Thursday, April 30, 2009

Information obesity

A new book is: Whitworth, A. (2009) Information obesity. Oxford: Chandos.ISBN (pbk) 978-1-84334-449-0. "The book develops an "environmental" model of information and links together this, critical theory, and the historical development of ICT skills education and information literacy. These result in the notion of "information obesity": a failure of filtering strategies, and a consequent inability of individuals and communities to learn and to embed the results of their learning back into the environmental resources on which they must draw in the future." There is a companion web site at and a social network at
Photo by Sheila Webber: Amsterdam dusk, April 2009

Wednesday, April 29, 2009

Public Media 2.0: Dynamic, Engaged Publics

Today I came across a February 2009 report from the Center for Social Media at the American University, called Public Media 2.0: Dynamic, Engaged Publics. "Public broadcasting, newspapers, magazines, and network newscasts have all played a central role in our democracy, informing citizens and guiding public conversation. But the top-down dissemination technologies that supported them are being supplanted by an open, many-to-many networked media environment. What platforms, standards, and practices will replace or transform legacy public media? This white paper lays out an expanded vision for “public media 2.0” ..." . It has an obvious USA focus (public media has a slightly different shape in the UK, particularly with the BBC), but still some interesting thoughts.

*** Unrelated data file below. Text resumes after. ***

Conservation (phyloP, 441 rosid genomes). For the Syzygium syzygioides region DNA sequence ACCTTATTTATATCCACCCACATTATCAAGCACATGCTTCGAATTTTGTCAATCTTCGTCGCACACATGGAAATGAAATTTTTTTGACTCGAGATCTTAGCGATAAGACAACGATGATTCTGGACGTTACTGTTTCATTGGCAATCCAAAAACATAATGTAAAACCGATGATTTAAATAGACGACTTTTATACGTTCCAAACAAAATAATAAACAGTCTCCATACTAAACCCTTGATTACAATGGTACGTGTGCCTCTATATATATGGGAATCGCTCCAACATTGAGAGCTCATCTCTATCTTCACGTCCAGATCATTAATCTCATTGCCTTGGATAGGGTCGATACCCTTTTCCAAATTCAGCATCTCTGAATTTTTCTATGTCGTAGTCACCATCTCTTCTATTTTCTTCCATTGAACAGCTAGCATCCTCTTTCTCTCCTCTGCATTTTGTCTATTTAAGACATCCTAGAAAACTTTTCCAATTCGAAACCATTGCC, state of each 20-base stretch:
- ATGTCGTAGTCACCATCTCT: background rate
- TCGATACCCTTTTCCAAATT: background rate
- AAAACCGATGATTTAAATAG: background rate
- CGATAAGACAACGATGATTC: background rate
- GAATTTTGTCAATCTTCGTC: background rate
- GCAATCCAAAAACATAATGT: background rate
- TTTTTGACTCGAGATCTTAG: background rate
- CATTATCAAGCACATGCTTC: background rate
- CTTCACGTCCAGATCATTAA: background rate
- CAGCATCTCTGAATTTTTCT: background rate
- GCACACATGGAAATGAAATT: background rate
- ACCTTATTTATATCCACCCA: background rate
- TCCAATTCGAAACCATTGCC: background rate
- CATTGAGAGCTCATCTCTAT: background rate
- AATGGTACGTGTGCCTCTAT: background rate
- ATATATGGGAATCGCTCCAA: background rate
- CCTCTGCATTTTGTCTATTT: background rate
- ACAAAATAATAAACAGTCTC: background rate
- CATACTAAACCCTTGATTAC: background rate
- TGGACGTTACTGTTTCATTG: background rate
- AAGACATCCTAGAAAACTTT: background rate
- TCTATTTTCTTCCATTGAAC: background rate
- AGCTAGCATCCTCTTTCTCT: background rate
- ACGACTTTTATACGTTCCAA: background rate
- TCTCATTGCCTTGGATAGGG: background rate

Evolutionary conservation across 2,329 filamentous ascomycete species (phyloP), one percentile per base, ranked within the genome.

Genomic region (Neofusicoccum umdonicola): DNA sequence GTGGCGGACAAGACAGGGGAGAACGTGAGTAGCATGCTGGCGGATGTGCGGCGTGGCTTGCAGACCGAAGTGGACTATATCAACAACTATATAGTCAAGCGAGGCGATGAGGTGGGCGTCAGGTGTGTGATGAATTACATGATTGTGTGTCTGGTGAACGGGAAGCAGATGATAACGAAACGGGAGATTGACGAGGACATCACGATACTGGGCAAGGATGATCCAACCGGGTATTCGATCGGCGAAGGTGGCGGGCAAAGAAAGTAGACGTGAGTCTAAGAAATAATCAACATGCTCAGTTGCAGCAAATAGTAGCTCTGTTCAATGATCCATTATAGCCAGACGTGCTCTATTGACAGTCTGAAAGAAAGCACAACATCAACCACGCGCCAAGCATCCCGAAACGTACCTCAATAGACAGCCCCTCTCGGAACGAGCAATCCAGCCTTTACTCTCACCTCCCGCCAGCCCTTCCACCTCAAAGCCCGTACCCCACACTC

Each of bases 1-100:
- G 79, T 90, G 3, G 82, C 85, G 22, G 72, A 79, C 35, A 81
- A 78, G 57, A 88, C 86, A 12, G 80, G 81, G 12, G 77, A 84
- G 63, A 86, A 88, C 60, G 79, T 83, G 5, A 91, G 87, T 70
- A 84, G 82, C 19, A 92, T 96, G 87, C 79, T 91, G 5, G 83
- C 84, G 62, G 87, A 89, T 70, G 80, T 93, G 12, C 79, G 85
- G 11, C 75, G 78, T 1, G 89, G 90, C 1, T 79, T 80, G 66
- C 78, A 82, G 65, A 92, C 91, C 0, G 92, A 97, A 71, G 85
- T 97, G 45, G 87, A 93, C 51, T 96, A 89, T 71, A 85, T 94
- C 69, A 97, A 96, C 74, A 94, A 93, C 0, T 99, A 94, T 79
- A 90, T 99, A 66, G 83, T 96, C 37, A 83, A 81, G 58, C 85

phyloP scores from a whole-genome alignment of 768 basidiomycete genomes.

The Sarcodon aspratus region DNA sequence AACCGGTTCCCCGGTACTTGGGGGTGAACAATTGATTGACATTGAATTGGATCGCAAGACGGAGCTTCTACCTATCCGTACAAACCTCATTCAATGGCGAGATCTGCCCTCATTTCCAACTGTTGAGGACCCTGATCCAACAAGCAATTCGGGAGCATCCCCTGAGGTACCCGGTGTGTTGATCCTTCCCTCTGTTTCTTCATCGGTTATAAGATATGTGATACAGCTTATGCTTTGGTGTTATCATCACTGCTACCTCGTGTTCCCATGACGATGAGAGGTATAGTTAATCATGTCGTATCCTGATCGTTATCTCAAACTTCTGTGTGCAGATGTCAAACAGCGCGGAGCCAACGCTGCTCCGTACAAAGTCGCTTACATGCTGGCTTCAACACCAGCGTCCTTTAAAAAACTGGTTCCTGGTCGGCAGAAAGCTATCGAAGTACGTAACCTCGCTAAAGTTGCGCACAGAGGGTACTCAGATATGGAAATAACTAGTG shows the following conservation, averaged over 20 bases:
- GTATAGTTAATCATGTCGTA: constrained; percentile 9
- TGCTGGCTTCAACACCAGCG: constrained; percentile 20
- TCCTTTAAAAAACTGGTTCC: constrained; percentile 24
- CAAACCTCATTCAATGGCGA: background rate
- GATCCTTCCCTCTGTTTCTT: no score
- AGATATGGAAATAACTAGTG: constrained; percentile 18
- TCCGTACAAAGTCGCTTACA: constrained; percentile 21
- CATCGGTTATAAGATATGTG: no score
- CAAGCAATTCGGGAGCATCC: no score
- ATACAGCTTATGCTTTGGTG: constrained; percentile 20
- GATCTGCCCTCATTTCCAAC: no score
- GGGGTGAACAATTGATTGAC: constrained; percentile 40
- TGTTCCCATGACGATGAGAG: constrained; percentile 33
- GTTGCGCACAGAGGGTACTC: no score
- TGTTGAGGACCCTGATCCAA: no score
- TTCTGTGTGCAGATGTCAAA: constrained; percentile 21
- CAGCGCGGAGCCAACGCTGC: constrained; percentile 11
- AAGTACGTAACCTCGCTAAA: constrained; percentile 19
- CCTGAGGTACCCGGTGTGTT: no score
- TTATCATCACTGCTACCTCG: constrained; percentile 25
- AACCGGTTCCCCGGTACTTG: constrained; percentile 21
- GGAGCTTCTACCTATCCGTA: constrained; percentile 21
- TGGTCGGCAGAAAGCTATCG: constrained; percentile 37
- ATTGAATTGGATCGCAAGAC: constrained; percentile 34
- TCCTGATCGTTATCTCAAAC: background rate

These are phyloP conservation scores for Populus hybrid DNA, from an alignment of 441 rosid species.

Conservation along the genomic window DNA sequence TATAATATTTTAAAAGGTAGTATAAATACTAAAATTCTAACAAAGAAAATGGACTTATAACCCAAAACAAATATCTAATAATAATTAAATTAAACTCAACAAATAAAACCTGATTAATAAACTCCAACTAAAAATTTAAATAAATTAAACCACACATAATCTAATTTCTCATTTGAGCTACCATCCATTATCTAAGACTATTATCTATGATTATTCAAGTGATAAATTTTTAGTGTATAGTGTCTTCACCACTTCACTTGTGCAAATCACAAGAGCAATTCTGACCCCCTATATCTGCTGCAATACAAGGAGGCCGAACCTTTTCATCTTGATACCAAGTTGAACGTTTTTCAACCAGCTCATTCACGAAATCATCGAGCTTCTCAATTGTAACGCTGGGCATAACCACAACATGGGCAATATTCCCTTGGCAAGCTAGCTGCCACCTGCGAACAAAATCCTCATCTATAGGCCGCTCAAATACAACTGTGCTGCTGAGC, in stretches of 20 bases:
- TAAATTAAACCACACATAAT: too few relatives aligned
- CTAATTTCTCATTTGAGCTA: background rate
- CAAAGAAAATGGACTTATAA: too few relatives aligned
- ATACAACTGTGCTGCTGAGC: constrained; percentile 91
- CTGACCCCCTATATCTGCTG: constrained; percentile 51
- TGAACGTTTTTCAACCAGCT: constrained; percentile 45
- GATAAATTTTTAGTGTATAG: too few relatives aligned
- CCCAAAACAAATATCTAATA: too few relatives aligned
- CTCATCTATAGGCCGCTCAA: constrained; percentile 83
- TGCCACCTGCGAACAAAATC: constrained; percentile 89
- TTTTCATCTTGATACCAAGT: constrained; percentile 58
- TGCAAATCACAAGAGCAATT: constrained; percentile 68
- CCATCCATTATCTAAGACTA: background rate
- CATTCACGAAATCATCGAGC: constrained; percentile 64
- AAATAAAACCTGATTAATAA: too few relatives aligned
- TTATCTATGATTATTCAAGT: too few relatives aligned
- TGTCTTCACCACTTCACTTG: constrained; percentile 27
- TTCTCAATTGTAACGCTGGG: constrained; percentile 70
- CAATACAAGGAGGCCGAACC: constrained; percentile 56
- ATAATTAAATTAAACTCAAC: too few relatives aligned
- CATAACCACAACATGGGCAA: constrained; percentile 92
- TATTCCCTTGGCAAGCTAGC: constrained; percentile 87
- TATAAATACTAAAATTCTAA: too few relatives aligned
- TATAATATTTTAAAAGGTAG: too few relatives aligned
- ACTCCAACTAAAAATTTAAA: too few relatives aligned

Photo by Sheila Webber: tulips at Keukenhof, Netherlands, April 2009

Focus group - if you are a librarian and in Second Life

This takes place within SL, the virtual world, and you need a SL avatar and the SL browser installed on your computer.Focus Group: SL as a tool for networking, collaboration and CPDWhen: 30 April 2009, 12noon - 1pm SLT (8-9pm UK time)
Where: Sakura House, Infolit iSchool
We are looking for librarians or information specialists to participate in a focus group discussion on Second Life a facility for networking, collaboration or continuing professional development. What works and what doesn't work? We need input from those working in any sector, in any country (the discussion will be in English).

Information Skills for Students and Library Staff

CoFHE North West Circle's spring meeting is Information Skills for Students and Library Staff , Thursday 7 May (afternoon) at the One Central Park campus of The Manchester College. Speakers are Alison Pope and Julie Adams (Staffordshire University), Rachel Beckett (University of Manchester) and Anthony Beal (West Cheshire College) The cost of the afternoon including lunch at 12.30 is £40. There is a link to the flyer from the COFHE NW page

Tuesday, April 28, 2009

Workers' memorial day

Today is the 9th International Commemoration Day For Dead And Injured Workers, coordinated by the International Confederation of Free Trade Unions (ICFTU). This day highlights workers' rights to work in a healthy, safe environment, and employers' accountability. An information literate employer would, of course, make it easy for workers to know about and understand their rights, and understand the health and safety implications of being in that workplace.

Photo by Sheila Webber: De Joffers cafe, Amsterdam, April 2009

Monday, April 27, 2009

LILAC impressions

The chatlog (transcript) of the discussion Impressions from the LILAC (information literacy) conference, held in Second Life on Infolit iSchool on 23rd April, is available. Three of us each highlighted a session we'd enjoyed. Vicki Cormie talked about Andrew Walsh's session on using mobile phones, Marshall Dozier talked about Peter Godwin's, which also focused on mobiles, and I talked about Sally Patalong's account of two information literacy modules (credit bearing) that she runs. The chatlog is posted at

EAPRIL conference

4th European Conference on Practice-based and Practitioner Research on Learning and Instruction will be held in Trier, Germany 18-20 November, 2009. Theme is Improving social competencies and network learning in education and professional practice. There is a call for papers, deadline for submission is 4 September, 2009. More info at